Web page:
Jim Slagle: Epistemological Skyhook, Pt. 1: Plantinga | Who Shaves the Barber? #4

naturalized epistemology
Alvin Plantinga

Episode 4: Jim Slagle’s Epistemological Skyhook, Part 1: Plantinga

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In this interview with epistemologist Jim Slagle, we discuss the Epistemological Skyhook. That is, the argument that certain philosophical positions (such as naturalism and determinism) give us a reason to believe in skepticism, which in turn, gives us a reason to doubt the reasoning that got us to the position in the first place. If the argument is correct, then while it is possible that naturalism or determinism might be true, it is impossible for us to believe in them. In this first part of our two-part discussion, we focus on Alvin Plantinga’s version of the argument.

Audio

Video

Next week: The Epistemological Skyhook w/ Prof. Jim Slagle, Part 2: Skepticism, Theism, Mind
Special thanks for Jackie Blum for the podcast art, and The Tin Box for the theme music.

Topics discussed

00:20 – Determinism v. Naturalism Skyhook arguments
10:46 – Externalist epistemology
14:30 – Externalism as a way out for the determinist
18:57 – Self-reference
20:38 – Humean loop
25:25 – Introducing Plantinga
29:17 – Naturalized epistemology
34:15 – Problem of evil
37:07 – Plantinga’s Skyhook
40:55 – Does evolution select for truth?
49:34 – Language, truth, and reality
1:02:03 – Plantinga and the Humean loop
1:05:22 – Fallible foundationalism
1:11:20 – Theism and properly basic beliefs
1:15:41 – Freudian and Marxist Skyhooks
1:20:13 – Compatibilist objection

Sources

The Epistemological Skyhook: Determinism, Naturalism, and Self-Defeat by Jim Slagle…

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The Münchhausen Trilemma

There are many forms of radical skepticism: skepticism of the external world, skepticism of other minds, and skepticism of rationality, to name just a few. They arrive at skepticism via different channels, some more successful than others.

Agrippan skepticism is an ancient Greek variety. It is perhaps the hardest-hitting attack on the possibility of knowledge in the history of philosophy. I don’t know of any satisfactory solution.

Epistemologists agree on this much: in order for a belief to count as knowledge, it needs to be at least a justified true belief. What does it mean for a belief to be justified? It means we have a reason for believing it. If this reason will work as justification, it must be a reason that we know.

Of course, if we know this reason, it must be a justified true belief. So what is its justification? It has to be some other reason that we know. And we’re off on a regress.

The problem can be put this way: justification can only happen in three ways:

  • Regress argument: belief A is justified by belief B, which is justified by belief C, which is justified by belief D, and so on.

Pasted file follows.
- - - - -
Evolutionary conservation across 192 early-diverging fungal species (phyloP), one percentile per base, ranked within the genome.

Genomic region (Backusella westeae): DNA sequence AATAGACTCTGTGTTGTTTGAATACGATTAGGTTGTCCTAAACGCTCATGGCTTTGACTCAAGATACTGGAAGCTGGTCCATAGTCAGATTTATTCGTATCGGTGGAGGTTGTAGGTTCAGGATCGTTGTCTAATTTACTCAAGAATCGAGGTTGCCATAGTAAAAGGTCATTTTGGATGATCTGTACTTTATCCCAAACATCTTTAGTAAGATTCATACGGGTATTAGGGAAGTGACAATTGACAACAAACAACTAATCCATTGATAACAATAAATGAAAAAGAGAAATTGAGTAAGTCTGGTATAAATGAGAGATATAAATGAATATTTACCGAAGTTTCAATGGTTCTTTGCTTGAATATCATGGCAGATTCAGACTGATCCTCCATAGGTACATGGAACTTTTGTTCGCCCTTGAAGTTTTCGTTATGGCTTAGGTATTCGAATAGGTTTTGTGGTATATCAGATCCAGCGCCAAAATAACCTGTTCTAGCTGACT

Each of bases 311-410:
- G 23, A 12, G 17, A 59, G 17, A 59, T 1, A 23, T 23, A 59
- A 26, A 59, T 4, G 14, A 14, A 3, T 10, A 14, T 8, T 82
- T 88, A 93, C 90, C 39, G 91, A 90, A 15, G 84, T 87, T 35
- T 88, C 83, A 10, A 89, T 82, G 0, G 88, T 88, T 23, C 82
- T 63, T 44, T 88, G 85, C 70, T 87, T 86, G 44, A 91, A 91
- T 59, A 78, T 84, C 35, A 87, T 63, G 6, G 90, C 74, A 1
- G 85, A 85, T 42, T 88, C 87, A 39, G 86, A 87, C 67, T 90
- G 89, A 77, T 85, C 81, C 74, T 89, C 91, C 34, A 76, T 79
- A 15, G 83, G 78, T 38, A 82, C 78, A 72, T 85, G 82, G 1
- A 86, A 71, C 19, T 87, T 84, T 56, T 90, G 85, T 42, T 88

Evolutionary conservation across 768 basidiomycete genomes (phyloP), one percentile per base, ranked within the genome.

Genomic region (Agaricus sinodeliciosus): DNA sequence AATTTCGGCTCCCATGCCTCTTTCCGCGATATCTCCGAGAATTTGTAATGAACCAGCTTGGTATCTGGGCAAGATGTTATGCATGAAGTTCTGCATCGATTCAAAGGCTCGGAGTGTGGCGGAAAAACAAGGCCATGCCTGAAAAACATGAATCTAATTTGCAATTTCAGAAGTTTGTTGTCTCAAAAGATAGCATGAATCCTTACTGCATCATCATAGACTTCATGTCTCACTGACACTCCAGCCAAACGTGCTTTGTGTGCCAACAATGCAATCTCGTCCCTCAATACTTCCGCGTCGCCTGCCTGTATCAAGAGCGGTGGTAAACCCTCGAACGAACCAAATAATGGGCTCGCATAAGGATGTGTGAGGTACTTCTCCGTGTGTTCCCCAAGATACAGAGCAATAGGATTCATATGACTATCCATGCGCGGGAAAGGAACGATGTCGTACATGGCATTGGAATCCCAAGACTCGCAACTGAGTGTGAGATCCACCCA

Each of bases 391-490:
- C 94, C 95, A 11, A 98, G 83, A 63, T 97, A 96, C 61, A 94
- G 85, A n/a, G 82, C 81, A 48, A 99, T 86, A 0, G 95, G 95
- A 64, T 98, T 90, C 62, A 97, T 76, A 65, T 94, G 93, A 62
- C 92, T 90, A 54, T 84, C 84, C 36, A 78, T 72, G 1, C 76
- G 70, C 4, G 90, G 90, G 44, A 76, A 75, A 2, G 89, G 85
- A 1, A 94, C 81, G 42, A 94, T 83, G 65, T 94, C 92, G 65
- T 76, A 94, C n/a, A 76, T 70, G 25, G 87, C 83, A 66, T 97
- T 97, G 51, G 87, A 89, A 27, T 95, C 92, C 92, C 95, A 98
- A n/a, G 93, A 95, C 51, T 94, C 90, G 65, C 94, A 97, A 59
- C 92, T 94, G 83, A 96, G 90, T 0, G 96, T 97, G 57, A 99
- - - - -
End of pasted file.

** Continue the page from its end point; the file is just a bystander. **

• Circular argument: belief A is justified by belief B, which is justified by belief A.
  • Dogmatic argument: belief A is axiomatic. It requires no justification.

None of these options succeed in justifying a belief. Regress arguments fail to justify because they never bottom out at some belief that is already justified.…

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Train of Thought #87

I love following trains of thought.

I was staring at a fireplace listening to music. I had the following progression of thoughts:

  1. The bass line in this song is really awesome.
  2. It’s a very active bass line. I don’t know much about music and almost nothing about good bass playing. Any active bass line is going to sound good to me.
  3. Does that mean that, since I don’t know much about music, none of my opinions about music matter?
  4. I have strong opinions about music. Favorite albums, artists, songs, instrumentalists. To someone who knows a lot about music, those opinions must seem superficial and misguided.
  5. This is true even if we agree that taste is subjective. Even among matters of subjective taste, some taste is refined and some misses all the nuances of the form. Some is based on understanding the medium and some is based on irrelevant associations.
  6. Does this mean that all of our opinions about subjects in which we are not experts are misguided?
  7. Actually, even if we’re experts, we can always assume that there’s another expert who knows the subject more, or we can imagine one in the future who will. That person’s opinion is based on more and better evidence than mine. Shouldn’t I just automatically adopt his position?
  8. Does this mean we shouldn’t believe any of our beliefs? Should we assume all our beliefs are wrong? Should we just believe what the most knowledgeable expert beliefs?

My train of thought took me to radical skepticism, as they often do.…

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